On Tradition

In Robert Frost’s poem “Mending Wall,” two men are building a useless wall.

(Read the poem here.)

The speaker of the poem and his neighbor are re-building the stone wall that divides their properties. Every spring, they come out to mend the gaps that have opened up in the wall over the winter.

According to the speaker, their efforts are completely useless.

Mending the wall amounts to nothing more than “another kind of outdoor game,” according to the speaker—a use of time and energy that has no practical purpose. Just a way to pass the time.

The wall they are mending runs between two orchards and, really, it doesn’t need to be there.

My apple trees will never get across
And eat the cones under his pines, I tell him.

They must build the wall because, as the speaker’s neighbor puts it, “Good fences make good neighbors.”

Except they don’t—not anymore.

Why do they make good neighbors? Isn’t it
Where there are cows? But here there are no cows.”

Why do you need fences in farming country?

Usually, it’s to keep one farmer’s cows from crossing over and eating the other farmer’s crops.

But this speaker doesn’t have cows—and neither does his neighbor. They’re building a wall that doesn’t need to exist solely because of a saying that doesn’t even apply to their situation, a rule of thumb that was created for a completely different context.

It’s tradition…

A lot of what we do comes down to tradition. It’s just the way we’ve always done things in our families or our communities or our cultures.

And there’s nothing wrong with that. We find comfort in the familiar, in rituals and traditions that we repeat over and over again.

On top of that, traditions provide a standard to which every member of a group can adhere, and when everyone in society is following the same conventions, the society is a little more orderly.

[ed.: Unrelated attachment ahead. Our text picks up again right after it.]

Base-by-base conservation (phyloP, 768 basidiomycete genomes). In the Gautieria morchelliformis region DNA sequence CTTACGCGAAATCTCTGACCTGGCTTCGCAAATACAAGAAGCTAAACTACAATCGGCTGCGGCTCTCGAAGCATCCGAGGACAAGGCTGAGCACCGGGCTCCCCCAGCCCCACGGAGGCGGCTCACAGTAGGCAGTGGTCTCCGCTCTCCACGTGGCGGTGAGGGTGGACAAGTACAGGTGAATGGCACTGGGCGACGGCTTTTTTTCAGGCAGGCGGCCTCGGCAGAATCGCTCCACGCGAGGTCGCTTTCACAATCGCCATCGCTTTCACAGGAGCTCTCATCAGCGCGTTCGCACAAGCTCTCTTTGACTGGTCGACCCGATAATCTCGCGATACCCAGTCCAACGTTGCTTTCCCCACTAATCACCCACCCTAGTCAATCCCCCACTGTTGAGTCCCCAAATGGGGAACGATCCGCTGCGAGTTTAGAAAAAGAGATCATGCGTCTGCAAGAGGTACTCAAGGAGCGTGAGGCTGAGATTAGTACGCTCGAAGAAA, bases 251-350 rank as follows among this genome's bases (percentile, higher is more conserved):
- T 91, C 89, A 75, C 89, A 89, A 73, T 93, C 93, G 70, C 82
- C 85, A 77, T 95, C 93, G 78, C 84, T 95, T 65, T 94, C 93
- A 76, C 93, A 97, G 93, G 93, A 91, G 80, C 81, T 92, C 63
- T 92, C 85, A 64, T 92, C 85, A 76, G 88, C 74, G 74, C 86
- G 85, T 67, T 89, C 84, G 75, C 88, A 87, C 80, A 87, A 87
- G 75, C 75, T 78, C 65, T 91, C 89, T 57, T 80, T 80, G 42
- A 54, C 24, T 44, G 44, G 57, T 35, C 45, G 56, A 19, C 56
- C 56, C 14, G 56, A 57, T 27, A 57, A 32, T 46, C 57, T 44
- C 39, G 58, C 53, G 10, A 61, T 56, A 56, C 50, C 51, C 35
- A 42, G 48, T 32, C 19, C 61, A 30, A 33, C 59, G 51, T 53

But occasionally, we observe traditions that don’t make any sense.

The springtime tradition of mending the wall between two properties originated years ago to solve a problem: wayward livestock eating other farmers’ crops. Once the livestock problem no longer existed, however, it didn’t make much sense to spend time solving a nonexistent problem.

There’s nothing wrong with sticking to a tradition even when the reason for it has faded away. As I mentioned earlier, traditions can be comforting, and they can bind us to those who follow the same traditions.

But if keeping a tradition has become a waste of our time and energy—as it had for the speaker of “Mending Wall”—we would be wise to consider letting it go.

“He moves in darkness…”

The speaker’s assessment of his neighbor is that he is in the dark—figuratively speaking—because he doesn’t seem to be capable of thinking through what he does to make logical decisions.

He moves in darkness as it seems to me,
Not of woods only and the shade of trees.
He will not go behind his father’s saying…

He seems to the speaker “like an old-stone savage”, someone from a bygone era, out of touch with the reality of modern life. He goes through the motions over and over again—but he doesn’t know why he’s doing what he’s doing. And he’s wasting precious time on a tradition that has no significance.

I don’t want to move in darkness.

I don’t want to do things mindlessly, just because that’s the way I’ve always done them.

I want to know why I do things, to be able to choose whether or not the traditions I observe are worth maintaining.

I don’t want my only reason to be, “because that’s just what we do.” I want to live intentionally, purposefully.

How about you?

Tell me, what is it you plan to do
with your one wild and precious life?

—Mary Oliver, The Summer Day

What traditions do you observe that are, perhaps, no longer necessary?

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